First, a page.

With the release of her brand new album Reputation last Friday, Taylor Swift has added a sixth album to her discography. Reputation is set to be Swift’s biggest debut yet, pacing for 1.6-1.8 million copies sold in its first week. But, success does not always mean quality. With that in mind, Soundigest is here to give you a ranking of all of Swift’s albums, from worst (which, let’s be honest… is a term we use loosely) to best.
6. Taylor Swift
Taylor Swift was Swift’s debut album as an artist. Back then, she was only sixteen years old at the time of its release and a lot has changed in her ten years as an artist. For one, Swift debuted as a country artist, which serves as the genre for this album. Many of the songs are influenced by an acoustic guitar and have a country twang. The standout tracks on this album were “Teardrops on my Guitar,” “Picture to Burn,” “Should’ve Said No,” and “Our Song.” A few of the tracks (we won’t name names) are a bit too juvenile, especially in comparison to Swift’s more recent works; but again, this chalks up to her age at the time of its release. Taylor Swift was a great debut, but it was merely a preview for what was to come from a fantastic artist.
Fearless was Swift’s follow-up to her debut self-titled album. “Love Story,” a single from Fearless, catapulted her into fame and made Swift a household name. Fearless was a major improvement from her debut album and spawned Swift’s hit singles, “Love Story,” “Fifteen,” “White Horse,” and “You Belong with Me.” Other standout tracks included “Forever & Always” and “Fearless.” The ratio of outstanding songs to decent songs was overwhelming on this album. Fearless is the album that Swift’s fame is accredited to, rather than her debut. We’re fine with that since it’s a superior album.
Reputation has been out for less than a week, but we have concluded that it earns its rightful place in the middle of our ranking of Swift’s discography. It’s her second straight pop album after 1989. Reputation led off with “Look What You Made Me Do,” which, in our opinion, was a weak lead single. It’s not bad per se, but it wasn’t a classic like “Shake It Off” or “Blank Space,” from 1989. Reputation‘s gems lie within; “Delicate” is our favorite. Swift’s “bad” side comes out in two other stunners, “I Did Something Bad” and “This is Why We Can’t Have Nice Things.” Her collaboration with Ed Sheeran and Future on “End Game,” is also an interesting mix thrown in. “Don’t Blame Me” reminds us of “Take Me To Church” by Hozier and is another favorite. The album’s weaker moments lie towards the end of the tracklist, where a few of the songs start blending together. Overall, it’s a solid, cohesive album, but not her best.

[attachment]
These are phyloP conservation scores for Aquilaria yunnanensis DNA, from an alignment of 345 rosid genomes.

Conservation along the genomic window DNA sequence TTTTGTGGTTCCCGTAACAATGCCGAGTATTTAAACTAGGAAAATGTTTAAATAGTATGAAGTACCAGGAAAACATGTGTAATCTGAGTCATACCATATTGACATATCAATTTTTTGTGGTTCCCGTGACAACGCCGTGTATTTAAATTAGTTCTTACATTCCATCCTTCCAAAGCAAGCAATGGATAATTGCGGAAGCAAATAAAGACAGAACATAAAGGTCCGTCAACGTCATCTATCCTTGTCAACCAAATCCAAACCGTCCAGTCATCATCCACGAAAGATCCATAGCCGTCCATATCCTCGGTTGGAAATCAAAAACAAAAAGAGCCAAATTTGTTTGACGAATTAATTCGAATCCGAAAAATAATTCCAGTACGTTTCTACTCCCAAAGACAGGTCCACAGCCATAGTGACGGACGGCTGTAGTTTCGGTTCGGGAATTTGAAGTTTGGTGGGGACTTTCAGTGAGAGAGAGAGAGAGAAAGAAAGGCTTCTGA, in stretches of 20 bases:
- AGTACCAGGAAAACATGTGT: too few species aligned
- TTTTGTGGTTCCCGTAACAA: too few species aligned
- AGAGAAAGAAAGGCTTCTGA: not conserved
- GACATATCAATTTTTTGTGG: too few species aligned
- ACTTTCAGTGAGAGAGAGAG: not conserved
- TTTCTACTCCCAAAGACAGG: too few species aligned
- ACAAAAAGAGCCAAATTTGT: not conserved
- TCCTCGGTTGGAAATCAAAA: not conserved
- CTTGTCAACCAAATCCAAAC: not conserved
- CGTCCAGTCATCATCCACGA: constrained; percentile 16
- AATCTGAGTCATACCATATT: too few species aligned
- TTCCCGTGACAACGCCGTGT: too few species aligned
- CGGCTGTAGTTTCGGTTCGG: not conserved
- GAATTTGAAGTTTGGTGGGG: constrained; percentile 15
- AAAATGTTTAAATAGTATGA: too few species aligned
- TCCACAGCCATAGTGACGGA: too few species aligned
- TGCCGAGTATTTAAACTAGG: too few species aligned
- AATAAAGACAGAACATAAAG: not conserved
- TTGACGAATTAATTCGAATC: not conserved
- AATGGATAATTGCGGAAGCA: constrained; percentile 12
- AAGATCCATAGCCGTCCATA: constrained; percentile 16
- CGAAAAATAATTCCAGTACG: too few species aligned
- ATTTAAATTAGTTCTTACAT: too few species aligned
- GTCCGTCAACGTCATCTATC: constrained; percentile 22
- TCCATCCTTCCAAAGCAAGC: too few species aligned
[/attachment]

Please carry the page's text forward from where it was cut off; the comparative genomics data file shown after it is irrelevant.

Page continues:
1989, Swift’s fifth album, was her first true pop album after playing the “pop crossover” game with a few of her previous albums for several years. It came as a surprise to many that Swift was able to successfully transition from a country artist to a full fledged pop superstar, but she did so naturally to her fans. “Shake it Off,” the lead single from the album, showcased Swift’s playful side in a message to her haters. The catchy tune was stuck in my head for months; it served as a great introduction to the other pop songs on the album. “Blank Space,” “Bad Blood,” and “Style” were instant classics; there were only a couple of weak songs on the album, and overall, it was a fantastic pop album from a country turned pop artist. Standout tracks aside from the ones mentioned are “I Know Places,” “Out of the Woods,” and “Clean.”
Red was Swift’s fourth album and would serve as the last of her albums to be labeled country. The first single, “We Are Never Ever Getting Back Together,” was the most pop sounding of Swift’s singles at the time. About half of Red contained pop songs, and the other half country. The biggest change in this album was “I Knew You Were Trouble,” which had elements of electronic music, or “dubstep,” thrown into its melody. On the tracklist right after this song, however, is Swift’s best song to date, “All Too Well.” This ballad, with a runtime of over five minutes, has some of Swift’s most well-written lyrics; it’s no surprise that it’s a fan favorite. Like 1989, the weaker songs on Red are few and far between. Standout tracks include “Red,” “Treacherous,” “22,” “Holy Ground” and “Begin Again.”
1. Speak Now
Speak Now, Swift’s third album, is our favorite Taylor Swift album for a number of reasons. For starters, there are simply no bad songs on this album. Speak Now has gems like “Sparks Fly,” “Dear John,” “Mean,” “The Story of Us,” “Enchanted,” “Better than Revenge,” “Last Kiss,” and “Long Live.” Yes, we just named more than half of the album because the songs are just that impeccable. Speak Now was the first of Swift’s albums to debut with over 1 million copies sold in its first week; it set the precedent for each of her following albums to do the same; it cemented her status as one of pop music’s biggest superstars as a successful follow-up to Fearless. Speak Now also contained an ode to the now infamous Kanye West VMA incident. Swift later wrote “Innocent” about West, forgiving him for interrupting her award speech onstage. Note: she is much less forgiving on Reputation. Swift was only nineteen at the time of this album’s release, but some of her best songwriting and songs in her career can be found here. That’s why it’s number one on our list.
So, do you agree with our ranking? Which Taylor Swift album is your favorite and why? Sound off in the comments below, or tweet us @soundigest!